I pulled out the old hymnal from the bookshelf tonight and began to peruse the pages of my youth. It’s funny how I can still remember the page numbers that correspond to many of the songs we did in those days. It probably helps that my dad the music director deployed me to the church piano at the ripe old age of 12. I have to admit that while sitting in the pew, I zoned out on the hymns and had no idea what was meant by many of the words we sang, like “bulwark” and “ebenezer”, for example. When I migrated from the pew to the piano bench, my focus was redirected to chords, treble clefs, and arpeggios and as a result, I remained zoned out.
As I grew older, my taste for other music genres developed, in part, because the hymns of my youth grew stale to me. After all, we probably sang “At Calvary” no less than a 1000 times by the time I reached musical puberty! I was starved for something new and it didn’t take me long to develop a disdain for the old music. This blossomed into a pride that began to dictate how I viewed anything that was “old” or traditional. In time, I transferred this snobbery to church life. My religious background was steeped in legalism and I naturally rebelled to everything I had been taught. If ever a baby was thrown out with the bath water, this was it. I didn’t give it much credence because so much of it was laced with “dos and donts”. I began fostering a performance minded attitude as both a musician and a religious person. I worked very hard at creating the image I wanted people to see and I had enablers along the way.
But God has a way of cutting your legs out from under you, like the time I competed in a piano competition and took 2nd place to a kid who had been playing 5 or 6 years less than I had. It was the first time the illusion of my awesomeness fell flat in the desert sand. There would be many times thereafter that God would re-calibrate my assumptions about myself and about the traditions I was brought up in.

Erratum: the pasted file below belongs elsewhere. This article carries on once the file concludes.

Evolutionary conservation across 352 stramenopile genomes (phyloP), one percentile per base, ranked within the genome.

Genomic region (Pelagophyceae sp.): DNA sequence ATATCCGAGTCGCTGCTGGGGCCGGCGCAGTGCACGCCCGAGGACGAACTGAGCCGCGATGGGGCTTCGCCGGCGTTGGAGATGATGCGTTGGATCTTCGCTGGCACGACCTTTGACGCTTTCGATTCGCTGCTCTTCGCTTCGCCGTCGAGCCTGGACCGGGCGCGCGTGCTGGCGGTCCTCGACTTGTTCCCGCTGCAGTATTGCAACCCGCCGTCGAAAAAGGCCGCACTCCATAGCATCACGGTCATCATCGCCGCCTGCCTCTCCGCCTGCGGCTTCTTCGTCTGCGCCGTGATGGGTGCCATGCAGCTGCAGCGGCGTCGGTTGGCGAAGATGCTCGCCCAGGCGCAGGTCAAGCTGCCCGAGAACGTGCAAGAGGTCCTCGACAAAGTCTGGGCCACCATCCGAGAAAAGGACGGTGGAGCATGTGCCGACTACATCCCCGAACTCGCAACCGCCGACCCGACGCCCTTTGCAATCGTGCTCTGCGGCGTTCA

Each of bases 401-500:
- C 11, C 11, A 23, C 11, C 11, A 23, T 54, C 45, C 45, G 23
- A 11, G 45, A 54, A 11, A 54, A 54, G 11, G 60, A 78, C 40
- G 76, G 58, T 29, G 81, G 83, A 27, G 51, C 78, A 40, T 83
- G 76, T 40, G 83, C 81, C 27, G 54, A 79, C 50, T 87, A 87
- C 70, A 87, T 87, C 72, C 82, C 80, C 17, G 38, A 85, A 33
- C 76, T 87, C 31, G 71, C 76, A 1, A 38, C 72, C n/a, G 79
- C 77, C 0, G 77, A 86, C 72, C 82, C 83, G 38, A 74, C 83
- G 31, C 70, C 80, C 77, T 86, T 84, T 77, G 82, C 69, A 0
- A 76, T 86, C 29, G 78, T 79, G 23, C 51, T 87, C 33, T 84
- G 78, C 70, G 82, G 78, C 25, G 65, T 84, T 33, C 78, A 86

I was always religiously active, especially centering around music. I had firmly rooted my identity in it, and whenever anyone pushed back, I would go out of my way to make them pay a hefty price for challenging it. Eventually, I parlayed my reputation to a full time worship leader position which I used to embellish my image even more. I began to read alot, increasing my knowledge which puffed up my pride to Corinthian levels. Meanwhile, I was at war with my soul! I was leading two lives. The one everyone saw, and the one I was actually living.
As I mentioned, God has his ways of shifting the tides of our stormy lives, and one huge moment came in February of 2008 when I endured an extended period of depression. When you are in a period like this, you often don’t know why or how you got there. And worse, you don’t know how you will get out. But mercifully, God reveals these things with time. I know many factors contributed to the darkness I experienced. It was a combination of hidden sin, uncertainty of my future, and most of all, the imminent death of the identity I had spent a lifetime carving out for myself. Within a year, I was faced with an impending decision about my worship leader position and I sought counsel on the best way to navigate the treacherous waters. The advice I received was to come out of hiding, so to speak. I needed to be honest about where I was, theologically speaking, and openly acknowledge the incompatibility with the church I worked for and that my family had called home for 19 years. As a result, the decision was made for me and shortly thereafter we ended up at The Village Church. Losing my job was only the first shoe to drop. The second shoe was still double-laced to my stubborn foot. I will save that for the next blog post.